The Federal Highway Administration (FHWA) approved the $1-billion Kensington Expressway project in Buffalo, N.Y. after finding it would have no significant environmental impact, according to a Feb. 22 notice in the Federal Register. The plan is to cap a section of the highway to reconnect communities and add green space.

With the federal approval, the New York State Dept. of Transportation aims to start construction by the fall, Gov. Kathy Hochul said at an event to announce the project’s advancement.

The project involves covering a 4,150-ft-long, six-lane section of the Kensington Expressway, also known as State Route 33, from Dodge Street to Sidney Street in East Buffalo. The cap would be used as public green space with at least 3 ft of soil on top to allow for mature trees up to 50 ft tall. 

The planned scope also includes rehabilitating 9 miles of local streets, adding “complete street” features for pedestrians and cyclists and replacing the Best Street Bridge to build a roundabout at the Best Street interchange. The work is expected to support hundreds of union construction jobs, according to Paul Brown, president of the Buffalo Niagara Building Trades Council. 

The Kensington Parkway was originally built in the 1950s and ‘60s. It replaced the historic tree-lined Humboldt Parkway, which had been designed by Frederick Law Olmsted—best known for his work designing New York City’s Central Park. In its place, a below-grade highway divided East Buffalo neighborhoods. More than 600 homes were demolished to make way for the expressway, and most of the displaced residents were Black. 

“Hundreds and hundreds of lives were uprooted and businesses destroyed all in the name of this quicker route to the suburbs,” Hochul said.

Buffalo Mayor Byron Brown called the plan “a true people’s project.” Jomo Akono, business representative at Carpenters Local 276 as well as vice president of the Buffalo Juneteenth Festival, said in a statement that residents have been fighting for this project for decades.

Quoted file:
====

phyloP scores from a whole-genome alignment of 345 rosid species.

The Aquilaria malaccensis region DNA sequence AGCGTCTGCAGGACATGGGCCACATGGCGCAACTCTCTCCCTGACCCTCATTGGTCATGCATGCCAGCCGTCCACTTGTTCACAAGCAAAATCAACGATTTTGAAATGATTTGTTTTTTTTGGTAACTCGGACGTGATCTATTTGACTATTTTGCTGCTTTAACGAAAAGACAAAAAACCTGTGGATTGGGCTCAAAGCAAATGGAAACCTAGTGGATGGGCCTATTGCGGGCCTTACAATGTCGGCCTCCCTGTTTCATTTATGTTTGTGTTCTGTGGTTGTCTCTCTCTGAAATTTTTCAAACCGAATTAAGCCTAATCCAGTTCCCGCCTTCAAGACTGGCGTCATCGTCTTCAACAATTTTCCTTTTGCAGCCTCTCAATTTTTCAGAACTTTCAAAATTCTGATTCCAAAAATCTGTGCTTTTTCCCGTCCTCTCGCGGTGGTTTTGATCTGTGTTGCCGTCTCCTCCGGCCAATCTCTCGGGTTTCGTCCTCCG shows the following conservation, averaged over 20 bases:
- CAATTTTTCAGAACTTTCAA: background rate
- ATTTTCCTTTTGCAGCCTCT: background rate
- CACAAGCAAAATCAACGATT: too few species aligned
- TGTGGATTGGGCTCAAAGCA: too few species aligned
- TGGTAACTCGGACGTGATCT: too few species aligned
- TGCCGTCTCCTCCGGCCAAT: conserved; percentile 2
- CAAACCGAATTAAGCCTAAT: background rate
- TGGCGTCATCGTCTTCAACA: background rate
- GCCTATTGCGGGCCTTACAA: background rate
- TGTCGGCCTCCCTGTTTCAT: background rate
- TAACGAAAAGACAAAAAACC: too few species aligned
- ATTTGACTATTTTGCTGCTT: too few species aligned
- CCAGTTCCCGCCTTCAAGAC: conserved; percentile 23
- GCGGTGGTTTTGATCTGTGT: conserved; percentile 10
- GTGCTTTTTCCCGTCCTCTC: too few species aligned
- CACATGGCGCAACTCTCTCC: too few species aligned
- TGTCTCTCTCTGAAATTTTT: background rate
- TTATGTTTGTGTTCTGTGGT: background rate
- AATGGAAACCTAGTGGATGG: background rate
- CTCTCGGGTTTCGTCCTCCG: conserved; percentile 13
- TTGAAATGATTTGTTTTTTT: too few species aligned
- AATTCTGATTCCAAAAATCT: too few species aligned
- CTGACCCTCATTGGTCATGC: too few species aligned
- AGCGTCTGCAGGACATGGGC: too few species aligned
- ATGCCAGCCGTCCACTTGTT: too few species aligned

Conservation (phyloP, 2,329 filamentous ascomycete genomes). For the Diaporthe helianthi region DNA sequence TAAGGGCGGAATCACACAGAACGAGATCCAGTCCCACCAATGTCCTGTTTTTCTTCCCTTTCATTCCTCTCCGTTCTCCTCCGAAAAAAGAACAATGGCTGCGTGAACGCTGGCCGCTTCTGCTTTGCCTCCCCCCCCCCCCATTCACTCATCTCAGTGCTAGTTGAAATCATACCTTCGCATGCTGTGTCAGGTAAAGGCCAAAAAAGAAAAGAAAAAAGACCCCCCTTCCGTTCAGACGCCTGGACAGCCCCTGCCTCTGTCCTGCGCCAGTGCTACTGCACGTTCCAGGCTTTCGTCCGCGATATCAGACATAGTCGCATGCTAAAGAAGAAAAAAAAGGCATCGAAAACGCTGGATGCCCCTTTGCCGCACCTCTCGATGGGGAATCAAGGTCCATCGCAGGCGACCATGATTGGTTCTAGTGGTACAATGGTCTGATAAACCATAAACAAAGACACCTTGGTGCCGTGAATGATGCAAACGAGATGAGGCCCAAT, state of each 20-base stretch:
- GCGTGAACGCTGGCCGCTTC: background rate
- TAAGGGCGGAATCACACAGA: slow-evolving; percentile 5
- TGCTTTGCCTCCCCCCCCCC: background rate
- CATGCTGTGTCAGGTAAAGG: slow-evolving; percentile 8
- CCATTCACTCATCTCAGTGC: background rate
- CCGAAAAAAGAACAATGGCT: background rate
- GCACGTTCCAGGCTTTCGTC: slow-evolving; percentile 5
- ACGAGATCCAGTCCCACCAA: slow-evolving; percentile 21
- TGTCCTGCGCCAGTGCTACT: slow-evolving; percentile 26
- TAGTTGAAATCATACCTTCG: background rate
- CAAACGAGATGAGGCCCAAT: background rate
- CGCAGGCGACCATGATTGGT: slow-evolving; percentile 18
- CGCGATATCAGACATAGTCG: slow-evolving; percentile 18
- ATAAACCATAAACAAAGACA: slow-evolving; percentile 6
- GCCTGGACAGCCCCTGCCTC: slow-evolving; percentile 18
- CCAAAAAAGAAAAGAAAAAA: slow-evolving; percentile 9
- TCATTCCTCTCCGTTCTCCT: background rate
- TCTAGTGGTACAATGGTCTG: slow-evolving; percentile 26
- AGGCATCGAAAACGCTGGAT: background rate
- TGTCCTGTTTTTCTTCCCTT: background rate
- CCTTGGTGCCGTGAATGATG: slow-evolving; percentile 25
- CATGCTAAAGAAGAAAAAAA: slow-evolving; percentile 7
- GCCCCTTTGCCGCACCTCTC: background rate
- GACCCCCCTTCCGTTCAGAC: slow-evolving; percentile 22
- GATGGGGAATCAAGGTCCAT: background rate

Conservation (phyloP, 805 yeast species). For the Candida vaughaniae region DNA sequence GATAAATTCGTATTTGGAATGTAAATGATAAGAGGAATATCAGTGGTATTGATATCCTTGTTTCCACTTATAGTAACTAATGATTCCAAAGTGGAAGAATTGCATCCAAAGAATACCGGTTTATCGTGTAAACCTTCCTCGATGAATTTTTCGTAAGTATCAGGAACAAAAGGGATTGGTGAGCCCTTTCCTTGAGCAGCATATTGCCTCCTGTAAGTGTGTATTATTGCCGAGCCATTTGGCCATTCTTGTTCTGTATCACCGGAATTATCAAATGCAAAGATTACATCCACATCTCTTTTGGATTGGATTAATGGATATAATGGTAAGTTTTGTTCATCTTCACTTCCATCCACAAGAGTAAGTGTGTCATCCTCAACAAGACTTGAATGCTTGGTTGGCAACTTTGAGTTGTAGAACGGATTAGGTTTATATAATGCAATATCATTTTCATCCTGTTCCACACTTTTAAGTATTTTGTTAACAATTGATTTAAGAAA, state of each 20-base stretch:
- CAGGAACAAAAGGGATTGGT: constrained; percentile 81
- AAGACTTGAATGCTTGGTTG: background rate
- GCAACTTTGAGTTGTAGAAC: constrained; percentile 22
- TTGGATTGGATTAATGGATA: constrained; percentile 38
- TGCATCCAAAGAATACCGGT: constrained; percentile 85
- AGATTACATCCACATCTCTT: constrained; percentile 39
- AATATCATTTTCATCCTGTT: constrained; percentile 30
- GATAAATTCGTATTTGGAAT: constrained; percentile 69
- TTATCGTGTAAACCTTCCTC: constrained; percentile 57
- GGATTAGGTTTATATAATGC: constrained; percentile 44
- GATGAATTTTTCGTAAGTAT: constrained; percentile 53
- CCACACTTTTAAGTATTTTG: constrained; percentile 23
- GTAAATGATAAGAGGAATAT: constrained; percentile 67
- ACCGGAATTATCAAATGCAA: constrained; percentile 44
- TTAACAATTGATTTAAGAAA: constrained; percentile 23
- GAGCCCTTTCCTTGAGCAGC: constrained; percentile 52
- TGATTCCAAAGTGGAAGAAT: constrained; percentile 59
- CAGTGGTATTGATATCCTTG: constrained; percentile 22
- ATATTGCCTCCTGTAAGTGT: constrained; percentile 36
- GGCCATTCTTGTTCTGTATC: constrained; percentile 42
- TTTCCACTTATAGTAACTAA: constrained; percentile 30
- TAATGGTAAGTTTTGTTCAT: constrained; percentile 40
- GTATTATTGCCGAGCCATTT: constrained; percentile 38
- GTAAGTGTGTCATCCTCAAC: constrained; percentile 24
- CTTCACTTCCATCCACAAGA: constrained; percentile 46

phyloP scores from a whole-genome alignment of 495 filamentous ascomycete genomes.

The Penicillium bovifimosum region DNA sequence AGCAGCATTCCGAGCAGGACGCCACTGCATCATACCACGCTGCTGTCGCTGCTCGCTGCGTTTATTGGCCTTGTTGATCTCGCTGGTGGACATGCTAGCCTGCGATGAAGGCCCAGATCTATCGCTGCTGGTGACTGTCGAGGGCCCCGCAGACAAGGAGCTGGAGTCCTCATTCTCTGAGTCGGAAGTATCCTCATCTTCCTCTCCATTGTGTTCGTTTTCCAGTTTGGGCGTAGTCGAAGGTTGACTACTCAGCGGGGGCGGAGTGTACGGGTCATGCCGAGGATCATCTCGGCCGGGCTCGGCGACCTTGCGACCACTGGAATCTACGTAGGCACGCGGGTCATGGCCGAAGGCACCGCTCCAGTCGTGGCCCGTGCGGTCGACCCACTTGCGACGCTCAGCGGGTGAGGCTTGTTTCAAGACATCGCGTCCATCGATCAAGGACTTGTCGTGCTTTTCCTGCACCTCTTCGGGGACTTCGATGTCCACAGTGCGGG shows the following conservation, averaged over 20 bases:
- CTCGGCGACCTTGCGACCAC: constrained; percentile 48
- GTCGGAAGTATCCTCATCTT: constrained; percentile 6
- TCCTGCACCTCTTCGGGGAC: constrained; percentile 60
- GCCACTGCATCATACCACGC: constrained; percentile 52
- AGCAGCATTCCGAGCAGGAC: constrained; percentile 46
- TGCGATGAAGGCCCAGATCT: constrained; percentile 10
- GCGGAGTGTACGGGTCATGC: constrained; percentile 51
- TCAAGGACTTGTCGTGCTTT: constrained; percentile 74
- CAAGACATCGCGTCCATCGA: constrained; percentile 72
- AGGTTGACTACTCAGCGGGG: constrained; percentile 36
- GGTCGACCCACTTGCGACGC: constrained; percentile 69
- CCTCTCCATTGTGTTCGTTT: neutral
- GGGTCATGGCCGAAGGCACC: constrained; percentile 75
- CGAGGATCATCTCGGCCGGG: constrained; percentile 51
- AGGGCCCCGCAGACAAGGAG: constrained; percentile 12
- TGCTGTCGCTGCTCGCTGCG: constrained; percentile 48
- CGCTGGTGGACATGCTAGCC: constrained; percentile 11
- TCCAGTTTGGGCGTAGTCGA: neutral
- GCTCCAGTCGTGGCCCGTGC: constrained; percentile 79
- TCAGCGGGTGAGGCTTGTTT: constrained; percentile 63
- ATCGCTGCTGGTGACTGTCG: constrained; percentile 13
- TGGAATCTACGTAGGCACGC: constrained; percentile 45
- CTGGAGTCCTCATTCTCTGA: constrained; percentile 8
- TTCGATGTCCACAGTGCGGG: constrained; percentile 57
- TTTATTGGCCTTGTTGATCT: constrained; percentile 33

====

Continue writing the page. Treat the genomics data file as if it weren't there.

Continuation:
“This project will prepare to repair our community, honoring the many who have passed but left us instructions to help heal the small differences our community is facing and leaving room to heal and grow,” Akono said. 

Kensington_Expressway_today_ENRweb.jpgThe six-lane Kensington Expressway divides parts of East Buffalo. Photo by Mike Groll/New York Governor's Office 

Hochul compared to the plan to other projects projects aimed at reuniting neighborhoods bisected by highways around the middle of the last century, such as in Syracuse, where the state is working to replace a viaduct carrying I-81 with a “community grid,” and in Rochester, where design is underway for a plan to replace a partially below-grade highway with local streets, parks and land for new development.

“And now we are laser focused on sewing back together the wonderful tapestry known as East Buffalo,” she said. 

The U.S. Dept. of Transportation awarded the project a $55.6-million grant last year through its Reconnecting Communities pilot program funded by the Infrastructure Investment and Jobs Act. It was the largest grant in the funding round.